This Blood Drive review contains spoilers.
Blood Drive Episode 9
“The Chopsocky Special” serves up mind expansion with rice and a fortune cookie when Blood Drive trips balls in episode 9. Arthur (Alan Ritchson) got shot by the sheriff of Red River at the end of last week’s Spaghetti Western genre homage. This week the Blood Drive racers become day trippers as his wound begins to fester.
While Gracie (Christina Ochoa) and a mysterious restaurant owner named Pearl go noodling around his body looking for bullet fragments and infection, Arthur is free to find himself. The superfluous mushrooms in his egg drop soup put him on a vision quest. Or as Aki (Marama Corlett) puts it, he is tripping balls. I don’t think Syfy could find a better trip mate than Aki. She is relaxing as an Ambien and exciting as a vitamin B shot with something extra for lightweights.
Arthur is depicted as a serious, button-down but caring cop. He’s been staid, steadfast and steady. Cool under pressure and impervious to some of the most enticing of temptations. But there are cracks in his armor. He was able to resist the seductive overtures of his partner. He holds back on most of his violent tendencies. He will not be bribed, extorted or cajoled into looking the other way, unless his inner good-cop intuition tells him that justice is not being served. The hallucinogen strips him of his veneer only to uncover an even more reliable foundation layer underneath.
The set designs have been consistently extraordinary on Blood Drive. They do so much with so little. They created a gravity-defying set a few weeks ago that worked because of strobe effects. Their Club Mayhem traveling parties adapt to any finish line. Linoleum floors, walls of TV sets, desert sands and urban sprawl have all been lovingly rendered through a Grindhouse lens on a small budget. The producers play with that they got, and use low-budget Indies for inspiration. Blood Drive drops some of their best effects quickly so the audience doesn’t notice the cheap construction.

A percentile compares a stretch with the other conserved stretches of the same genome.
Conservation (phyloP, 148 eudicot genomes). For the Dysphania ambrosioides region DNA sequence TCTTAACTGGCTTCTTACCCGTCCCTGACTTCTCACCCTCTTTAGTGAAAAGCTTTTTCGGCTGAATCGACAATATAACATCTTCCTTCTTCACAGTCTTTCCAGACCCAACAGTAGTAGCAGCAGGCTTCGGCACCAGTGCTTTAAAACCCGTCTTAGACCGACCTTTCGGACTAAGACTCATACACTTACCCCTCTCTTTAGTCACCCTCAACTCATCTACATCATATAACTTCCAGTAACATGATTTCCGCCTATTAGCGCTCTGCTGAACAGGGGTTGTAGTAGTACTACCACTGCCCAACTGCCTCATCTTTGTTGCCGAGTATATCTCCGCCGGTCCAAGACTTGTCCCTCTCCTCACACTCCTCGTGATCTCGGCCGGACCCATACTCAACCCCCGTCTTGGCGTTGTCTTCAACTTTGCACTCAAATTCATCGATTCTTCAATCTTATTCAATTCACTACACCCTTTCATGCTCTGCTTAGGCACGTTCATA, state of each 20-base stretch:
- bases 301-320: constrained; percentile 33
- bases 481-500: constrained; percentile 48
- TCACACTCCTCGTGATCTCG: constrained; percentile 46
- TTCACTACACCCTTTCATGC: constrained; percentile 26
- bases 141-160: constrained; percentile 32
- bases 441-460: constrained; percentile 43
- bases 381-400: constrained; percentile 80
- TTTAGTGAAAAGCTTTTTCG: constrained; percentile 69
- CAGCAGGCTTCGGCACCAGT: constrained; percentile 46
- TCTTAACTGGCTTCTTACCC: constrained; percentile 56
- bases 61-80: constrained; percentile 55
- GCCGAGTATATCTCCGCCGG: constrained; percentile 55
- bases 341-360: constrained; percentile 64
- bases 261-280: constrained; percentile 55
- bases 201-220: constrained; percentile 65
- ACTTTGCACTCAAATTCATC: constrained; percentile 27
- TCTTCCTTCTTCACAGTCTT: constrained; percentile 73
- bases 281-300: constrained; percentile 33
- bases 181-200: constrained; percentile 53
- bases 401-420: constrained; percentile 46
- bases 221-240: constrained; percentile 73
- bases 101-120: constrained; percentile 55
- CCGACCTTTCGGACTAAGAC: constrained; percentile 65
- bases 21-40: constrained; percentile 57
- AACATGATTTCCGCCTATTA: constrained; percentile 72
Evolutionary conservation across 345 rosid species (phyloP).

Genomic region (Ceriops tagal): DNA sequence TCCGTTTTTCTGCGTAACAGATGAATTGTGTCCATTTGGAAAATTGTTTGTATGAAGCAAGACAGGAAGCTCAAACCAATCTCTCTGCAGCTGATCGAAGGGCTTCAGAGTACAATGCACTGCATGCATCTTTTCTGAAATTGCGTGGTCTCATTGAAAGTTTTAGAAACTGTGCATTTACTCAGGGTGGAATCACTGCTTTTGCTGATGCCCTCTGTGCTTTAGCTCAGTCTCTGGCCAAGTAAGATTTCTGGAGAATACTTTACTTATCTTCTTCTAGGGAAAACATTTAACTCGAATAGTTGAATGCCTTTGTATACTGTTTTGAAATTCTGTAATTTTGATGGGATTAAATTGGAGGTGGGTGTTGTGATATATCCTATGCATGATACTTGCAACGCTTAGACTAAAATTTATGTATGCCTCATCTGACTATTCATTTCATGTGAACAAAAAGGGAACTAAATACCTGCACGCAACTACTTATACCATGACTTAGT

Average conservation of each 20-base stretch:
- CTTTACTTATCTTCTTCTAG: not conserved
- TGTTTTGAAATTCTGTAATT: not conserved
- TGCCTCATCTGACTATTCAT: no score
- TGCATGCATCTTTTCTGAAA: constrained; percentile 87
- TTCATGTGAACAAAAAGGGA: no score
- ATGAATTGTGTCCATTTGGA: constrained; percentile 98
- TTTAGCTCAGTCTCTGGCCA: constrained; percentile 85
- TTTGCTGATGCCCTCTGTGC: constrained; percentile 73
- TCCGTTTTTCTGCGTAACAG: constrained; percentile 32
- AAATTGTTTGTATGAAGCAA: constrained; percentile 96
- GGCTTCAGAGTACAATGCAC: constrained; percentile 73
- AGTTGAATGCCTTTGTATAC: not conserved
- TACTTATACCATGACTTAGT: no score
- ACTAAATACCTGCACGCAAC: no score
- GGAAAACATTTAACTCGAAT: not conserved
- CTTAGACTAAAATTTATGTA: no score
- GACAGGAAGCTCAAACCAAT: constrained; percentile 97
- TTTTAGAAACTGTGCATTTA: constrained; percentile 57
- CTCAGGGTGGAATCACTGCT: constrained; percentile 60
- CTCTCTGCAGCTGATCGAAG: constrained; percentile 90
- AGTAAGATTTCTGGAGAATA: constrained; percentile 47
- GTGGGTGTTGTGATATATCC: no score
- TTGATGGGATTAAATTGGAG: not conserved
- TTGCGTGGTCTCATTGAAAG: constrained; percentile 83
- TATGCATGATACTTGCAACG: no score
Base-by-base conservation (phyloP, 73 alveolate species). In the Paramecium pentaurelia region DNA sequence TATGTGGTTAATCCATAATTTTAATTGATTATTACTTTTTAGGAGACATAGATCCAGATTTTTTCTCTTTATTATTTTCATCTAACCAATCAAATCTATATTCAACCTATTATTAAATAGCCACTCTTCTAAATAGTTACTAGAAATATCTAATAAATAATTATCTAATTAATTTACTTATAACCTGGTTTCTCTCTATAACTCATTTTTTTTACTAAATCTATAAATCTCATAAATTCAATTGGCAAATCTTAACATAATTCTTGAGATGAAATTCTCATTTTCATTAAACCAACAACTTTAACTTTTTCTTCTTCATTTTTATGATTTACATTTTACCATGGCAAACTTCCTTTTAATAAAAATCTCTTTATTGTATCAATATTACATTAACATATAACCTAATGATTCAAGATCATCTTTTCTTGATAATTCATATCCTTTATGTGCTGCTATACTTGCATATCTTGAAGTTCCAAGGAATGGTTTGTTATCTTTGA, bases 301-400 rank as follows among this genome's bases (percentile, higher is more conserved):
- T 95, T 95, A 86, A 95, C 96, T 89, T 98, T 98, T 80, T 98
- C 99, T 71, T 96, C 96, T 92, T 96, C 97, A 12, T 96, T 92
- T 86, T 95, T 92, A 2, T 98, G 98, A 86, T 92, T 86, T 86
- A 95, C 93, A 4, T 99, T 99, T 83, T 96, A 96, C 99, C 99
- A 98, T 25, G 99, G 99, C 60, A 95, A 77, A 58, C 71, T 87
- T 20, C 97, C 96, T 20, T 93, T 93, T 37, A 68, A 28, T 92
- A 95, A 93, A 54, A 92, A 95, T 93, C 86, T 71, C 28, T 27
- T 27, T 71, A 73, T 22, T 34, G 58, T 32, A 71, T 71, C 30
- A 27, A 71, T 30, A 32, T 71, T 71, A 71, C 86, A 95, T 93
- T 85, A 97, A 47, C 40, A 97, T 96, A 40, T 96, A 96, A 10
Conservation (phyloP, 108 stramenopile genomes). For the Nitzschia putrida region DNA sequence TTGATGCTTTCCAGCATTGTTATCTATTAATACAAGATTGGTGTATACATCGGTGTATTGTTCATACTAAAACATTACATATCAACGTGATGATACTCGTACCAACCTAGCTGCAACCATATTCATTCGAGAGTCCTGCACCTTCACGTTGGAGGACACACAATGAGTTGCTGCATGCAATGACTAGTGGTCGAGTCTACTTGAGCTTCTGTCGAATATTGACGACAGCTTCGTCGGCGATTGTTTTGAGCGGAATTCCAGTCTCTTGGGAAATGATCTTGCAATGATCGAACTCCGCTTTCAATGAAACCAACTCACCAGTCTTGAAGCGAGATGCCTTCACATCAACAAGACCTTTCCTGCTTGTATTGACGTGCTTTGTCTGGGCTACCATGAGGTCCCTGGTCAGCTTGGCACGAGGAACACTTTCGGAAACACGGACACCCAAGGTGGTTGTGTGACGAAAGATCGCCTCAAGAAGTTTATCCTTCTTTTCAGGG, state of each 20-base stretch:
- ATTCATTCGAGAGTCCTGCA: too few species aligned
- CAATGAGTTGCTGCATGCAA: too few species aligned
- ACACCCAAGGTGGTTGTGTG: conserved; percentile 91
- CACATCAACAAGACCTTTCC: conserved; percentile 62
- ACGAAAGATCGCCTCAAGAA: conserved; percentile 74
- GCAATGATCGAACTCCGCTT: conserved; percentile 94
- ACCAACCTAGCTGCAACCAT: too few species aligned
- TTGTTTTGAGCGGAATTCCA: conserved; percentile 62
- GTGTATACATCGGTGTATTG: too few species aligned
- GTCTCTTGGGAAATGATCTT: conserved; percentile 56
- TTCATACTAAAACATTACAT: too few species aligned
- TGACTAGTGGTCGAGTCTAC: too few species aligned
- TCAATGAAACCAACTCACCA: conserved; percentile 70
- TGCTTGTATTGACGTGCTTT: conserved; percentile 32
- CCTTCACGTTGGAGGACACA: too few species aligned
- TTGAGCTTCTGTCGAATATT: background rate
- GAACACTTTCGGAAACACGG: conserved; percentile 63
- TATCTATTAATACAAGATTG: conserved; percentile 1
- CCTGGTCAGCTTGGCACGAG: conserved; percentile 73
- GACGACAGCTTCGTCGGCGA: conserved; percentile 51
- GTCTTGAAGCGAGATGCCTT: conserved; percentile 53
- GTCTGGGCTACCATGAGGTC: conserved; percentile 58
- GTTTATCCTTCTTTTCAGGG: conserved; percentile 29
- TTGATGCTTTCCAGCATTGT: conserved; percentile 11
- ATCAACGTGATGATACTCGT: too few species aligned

Tonight’s moment comes through a split second of forced perspective camera work. At the start of the Arthur’s fantasia, he and Aki emerge from his inner landscape into one of white sands. The door to the building behind them disappears, which is something we’ve seen on the show when Christopher first emerged from the back door of Heart Enterprises’ headquarters. After Aki explains the deeds at hand to her uniformed companion, she kicks over the building they walk out through like it’s a sand castle.
Visual puns abound on Blood Drive. In one setup, the racers are in formation to Da Vinci’s “The Last Supper” gathered around the counter at the Pixie Swallow diner. Rib Bone is Jesus, Grace is Mary Magdalene, not John the Apostle, and Clown Dick is wearing a cocktail dress. Who says everything has a secret meaning? We try to find our own way, but the world has the final say, Pearl drops. In his happiest hallucinatory state, Arthur is married to Grace and they live in a Plexiglas-perfect home with a baby named Rib Bone. The same Rib Bone who will be Jesus in the diner Da Vinci. The lamb of the world is almost sacrificed in the garbage disposal to fuel the house. So much symbolism it would make Blood Race drivers’ heads explode if their brains were still armed. Aki give her life for a the reluctant warrior in his quest for cosmic expansion. Arthur needs the key. It is physical key because it is a symbolic key.